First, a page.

Shoplifting, a petty crime that may have cost a man his life outside a Walmart in Lithonia, hits Georgia families in the pocketbook each year.
Vidal Calloway, 40—a good person who had a drug problem, according to his wife—was dead when police came to arrest him on suspicion of shoplifting two DVD players, Stone Mountain-Lithonia Patch reported. The police report indicated Calloway was involved in an altercation with two employees and a private security agent.
The "truly sad situation," according to Walmart, brings to light incidents that happen every day, all across the country, and even more so during the holidays.
About 27 million people in America—that's 1 in 11 people—are shoplifters, according to the National Association for Shoplifting Prevention. More than $13 billion in goods each year are stolen from retailers, which represents more than $35 million per day.
"We have security measures in place to deter criminal activities, such as shoplifting..." said Walmart spokesperson Dianna Gee. "We have been successful in identifying people who break the law and steal from our stores, and we appreciate the partnership we have with local police to help make our community safer.
"We serve more than 140 million customers in our U.S. stores every week, and unfortunately, there will be individual incidents," Gee continued. "But let me assure you that every store puts a lot of focus on its security and crime prevention measures."
In October, a loss prevention worker at Walmart in Cartersville was allegedly assaulted by a suspected shoplifter he confronted in the parking lot. Inside the city limits, eight of the 14, or 57 percent of the theft or larcency cases logged by Cartersville police during the week of Nov. 21 to 28 were for shoplifting, according to CrimeMapping.com.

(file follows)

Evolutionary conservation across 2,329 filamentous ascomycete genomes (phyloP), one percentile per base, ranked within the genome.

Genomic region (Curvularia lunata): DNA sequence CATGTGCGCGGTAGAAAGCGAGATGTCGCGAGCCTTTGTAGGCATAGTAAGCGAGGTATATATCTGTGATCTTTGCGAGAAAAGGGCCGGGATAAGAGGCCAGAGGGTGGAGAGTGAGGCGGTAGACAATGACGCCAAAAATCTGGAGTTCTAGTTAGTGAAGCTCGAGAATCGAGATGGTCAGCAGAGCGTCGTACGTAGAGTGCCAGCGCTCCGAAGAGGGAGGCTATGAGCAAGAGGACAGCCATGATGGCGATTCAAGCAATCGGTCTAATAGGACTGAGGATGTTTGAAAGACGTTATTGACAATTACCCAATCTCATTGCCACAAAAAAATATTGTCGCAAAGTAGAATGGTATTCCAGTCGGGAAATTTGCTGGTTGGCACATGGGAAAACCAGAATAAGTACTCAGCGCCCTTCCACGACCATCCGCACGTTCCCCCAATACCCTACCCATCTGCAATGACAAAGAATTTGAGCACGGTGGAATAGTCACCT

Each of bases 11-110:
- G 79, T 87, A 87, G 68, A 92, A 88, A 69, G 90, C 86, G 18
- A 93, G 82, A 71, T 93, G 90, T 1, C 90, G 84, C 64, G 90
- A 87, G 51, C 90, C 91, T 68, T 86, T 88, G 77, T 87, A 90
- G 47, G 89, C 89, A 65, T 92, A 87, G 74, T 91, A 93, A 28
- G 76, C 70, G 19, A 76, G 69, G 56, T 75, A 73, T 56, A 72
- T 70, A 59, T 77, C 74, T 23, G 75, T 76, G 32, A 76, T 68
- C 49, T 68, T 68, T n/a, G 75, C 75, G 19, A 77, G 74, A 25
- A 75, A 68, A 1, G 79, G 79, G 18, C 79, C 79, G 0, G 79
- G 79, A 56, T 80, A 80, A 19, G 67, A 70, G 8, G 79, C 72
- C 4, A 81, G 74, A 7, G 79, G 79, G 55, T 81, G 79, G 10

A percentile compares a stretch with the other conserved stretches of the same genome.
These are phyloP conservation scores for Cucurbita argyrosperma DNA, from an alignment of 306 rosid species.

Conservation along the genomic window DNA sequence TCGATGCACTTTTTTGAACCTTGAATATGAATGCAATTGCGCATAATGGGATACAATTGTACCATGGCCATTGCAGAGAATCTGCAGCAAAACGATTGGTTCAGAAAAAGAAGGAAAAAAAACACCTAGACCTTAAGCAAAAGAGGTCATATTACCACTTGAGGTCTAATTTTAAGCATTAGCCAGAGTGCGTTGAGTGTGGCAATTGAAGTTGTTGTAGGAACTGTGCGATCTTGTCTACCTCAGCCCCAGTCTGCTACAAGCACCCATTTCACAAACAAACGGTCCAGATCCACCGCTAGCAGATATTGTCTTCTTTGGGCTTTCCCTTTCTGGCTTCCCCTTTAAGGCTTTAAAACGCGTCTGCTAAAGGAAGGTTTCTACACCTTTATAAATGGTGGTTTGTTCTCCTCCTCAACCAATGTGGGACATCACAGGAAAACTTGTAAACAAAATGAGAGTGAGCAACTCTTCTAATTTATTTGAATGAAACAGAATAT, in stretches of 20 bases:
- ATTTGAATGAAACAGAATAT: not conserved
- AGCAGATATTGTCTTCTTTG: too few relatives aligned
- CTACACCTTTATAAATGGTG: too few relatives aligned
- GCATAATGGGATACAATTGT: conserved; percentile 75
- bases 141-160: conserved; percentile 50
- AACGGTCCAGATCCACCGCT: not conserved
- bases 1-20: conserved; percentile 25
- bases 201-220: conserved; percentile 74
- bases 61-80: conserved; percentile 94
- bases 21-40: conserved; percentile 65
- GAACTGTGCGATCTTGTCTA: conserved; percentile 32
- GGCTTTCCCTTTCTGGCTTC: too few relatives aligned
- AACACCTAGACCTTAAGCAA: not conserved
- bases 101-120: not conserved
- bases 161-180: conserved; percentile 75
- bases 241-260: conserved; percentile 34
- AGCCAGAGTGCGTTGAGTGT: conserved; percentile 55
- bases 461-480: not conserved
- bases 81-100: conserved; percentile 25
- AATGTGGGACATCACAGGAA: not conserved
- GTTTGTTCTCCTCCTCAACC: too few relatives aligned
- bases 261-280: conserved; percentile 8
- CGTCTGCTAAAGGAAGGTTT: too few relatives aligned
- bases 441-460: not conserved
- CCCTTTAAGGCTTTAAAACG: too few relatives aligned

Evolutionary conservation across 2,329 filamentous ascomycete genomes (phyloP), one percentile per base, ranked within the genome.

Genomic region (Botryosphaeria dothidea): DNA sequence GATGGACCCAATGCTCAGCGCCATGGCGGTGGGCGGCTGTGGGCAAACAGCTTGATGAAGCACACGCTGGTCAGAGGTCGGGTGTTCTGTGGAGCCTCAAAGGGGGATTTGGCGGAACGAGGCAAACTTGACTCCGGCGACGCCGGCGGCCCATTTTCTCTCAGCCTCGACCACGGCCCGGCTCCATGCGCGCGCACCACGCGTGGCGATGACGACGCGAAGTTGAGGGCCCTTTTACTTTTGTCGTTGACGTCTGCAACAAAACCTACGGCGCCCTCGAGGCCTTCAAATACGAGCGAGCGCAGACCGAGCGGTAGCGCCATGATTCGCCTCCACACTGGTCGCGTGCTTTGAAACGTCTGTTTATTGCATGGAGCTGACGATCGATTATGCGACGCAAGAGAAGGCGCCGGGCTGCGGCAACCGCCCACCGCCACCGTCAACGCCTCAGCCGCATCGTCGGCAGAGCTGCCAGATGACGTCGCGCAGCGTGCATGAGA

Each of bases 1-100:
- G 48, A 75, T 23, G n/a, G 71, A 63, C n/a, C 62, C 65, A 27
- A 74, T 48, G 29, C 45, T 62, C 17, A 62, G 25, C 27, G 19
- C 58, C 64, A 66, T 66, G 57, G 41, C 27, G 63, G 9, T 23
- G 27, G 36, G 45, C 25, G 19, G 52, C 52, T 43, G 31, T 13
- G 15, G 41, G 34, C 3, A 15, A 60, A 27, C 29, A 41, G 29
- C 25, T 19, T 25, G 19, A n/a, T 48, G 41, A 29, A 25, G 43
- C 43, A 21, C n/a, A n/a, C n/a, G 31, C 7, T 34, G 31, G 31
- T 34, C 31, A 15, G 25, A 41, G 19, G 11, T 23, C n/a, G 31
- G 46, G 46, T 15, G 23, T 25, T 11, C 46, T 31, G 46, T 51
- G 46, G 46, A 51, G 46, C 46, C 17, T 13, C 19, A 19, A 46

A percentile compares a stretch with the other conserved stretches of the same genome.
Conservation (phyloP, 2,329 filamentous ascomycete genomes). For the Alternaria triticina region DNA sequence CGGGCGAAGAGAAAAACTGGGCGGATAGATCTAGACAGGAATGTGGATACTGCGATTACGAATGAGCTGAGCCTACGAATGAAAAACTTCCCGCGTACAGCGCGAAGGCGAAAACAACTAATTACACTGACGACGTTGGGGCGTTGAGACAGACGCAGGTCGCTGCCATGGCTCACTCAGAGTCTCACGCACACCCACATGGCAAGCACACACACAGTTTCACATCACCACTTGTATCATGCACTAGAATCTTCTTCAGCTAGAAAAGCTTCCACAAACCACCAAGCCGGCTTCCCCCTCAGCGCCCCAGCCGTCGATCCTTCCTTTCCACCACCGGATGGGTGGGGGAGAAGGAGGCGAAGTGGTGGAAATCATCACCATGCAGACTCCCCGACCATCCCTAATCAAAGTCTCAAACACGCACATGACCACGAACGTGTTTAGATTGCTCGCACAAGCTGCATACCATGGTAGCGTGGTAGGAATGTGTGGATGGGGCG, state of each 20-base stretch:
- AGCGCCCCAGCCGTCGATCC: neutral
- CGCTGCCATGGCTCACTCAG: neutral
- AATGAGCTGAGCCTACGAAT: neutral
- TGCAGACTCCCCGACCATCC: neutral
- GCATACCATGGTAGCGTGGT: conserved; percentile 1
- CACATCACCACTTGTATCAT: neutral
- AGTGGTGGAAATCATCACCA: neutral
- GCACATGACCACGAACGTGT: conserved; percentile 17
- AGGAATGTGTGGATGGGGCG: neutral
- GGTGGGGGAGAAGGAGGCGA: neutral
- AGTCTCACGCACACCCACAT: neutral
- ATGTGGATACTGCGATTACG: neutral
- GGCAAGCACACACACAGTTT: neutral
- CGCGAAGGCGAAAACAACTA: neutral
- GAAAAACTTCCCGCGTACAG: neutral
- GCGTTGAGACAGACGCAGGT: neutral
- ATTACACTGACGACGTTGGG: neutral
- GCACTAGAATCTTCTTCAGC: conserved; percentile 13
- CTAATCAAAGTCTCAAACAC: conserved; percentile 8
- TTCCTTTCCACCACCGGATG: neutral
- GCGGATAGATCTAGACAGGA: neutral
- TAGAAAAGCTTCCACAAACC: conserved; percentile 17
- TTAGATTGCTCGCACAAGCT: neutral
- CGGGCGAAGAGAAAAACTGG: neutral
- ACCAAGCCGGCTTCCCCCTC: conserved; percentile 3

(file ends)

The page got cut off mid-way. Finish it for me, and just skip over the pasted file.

It's an issue that "overburdens the police and the courts, adds to a store's security expenses, costs consumers more for goods, costs communities lost dollars in sales taxes and hurts children and families," NASP says.
Shoplifters put retailers in the red by nearly $51.5 billion in 2011, and many stores reported actual and attempted shoplifting was up, according to the Center for Retail Research.
Crimes affecting retailers' inventories plus their investments to prevent them pull at the purse strings of American families to the tune of nearly $200 a year, according to CRR. That's more than $66 per individual.
The "vast majority" of shoplifters steal not out of criminal intent, financial need or greed, but as a response to social and personal pressures in their lives, according to NASP.
Did you realize how much shoplifting could cost consumers? Where does the responsibility lie—with the retailers or the shoplifters? Tell us what you think in the comments!
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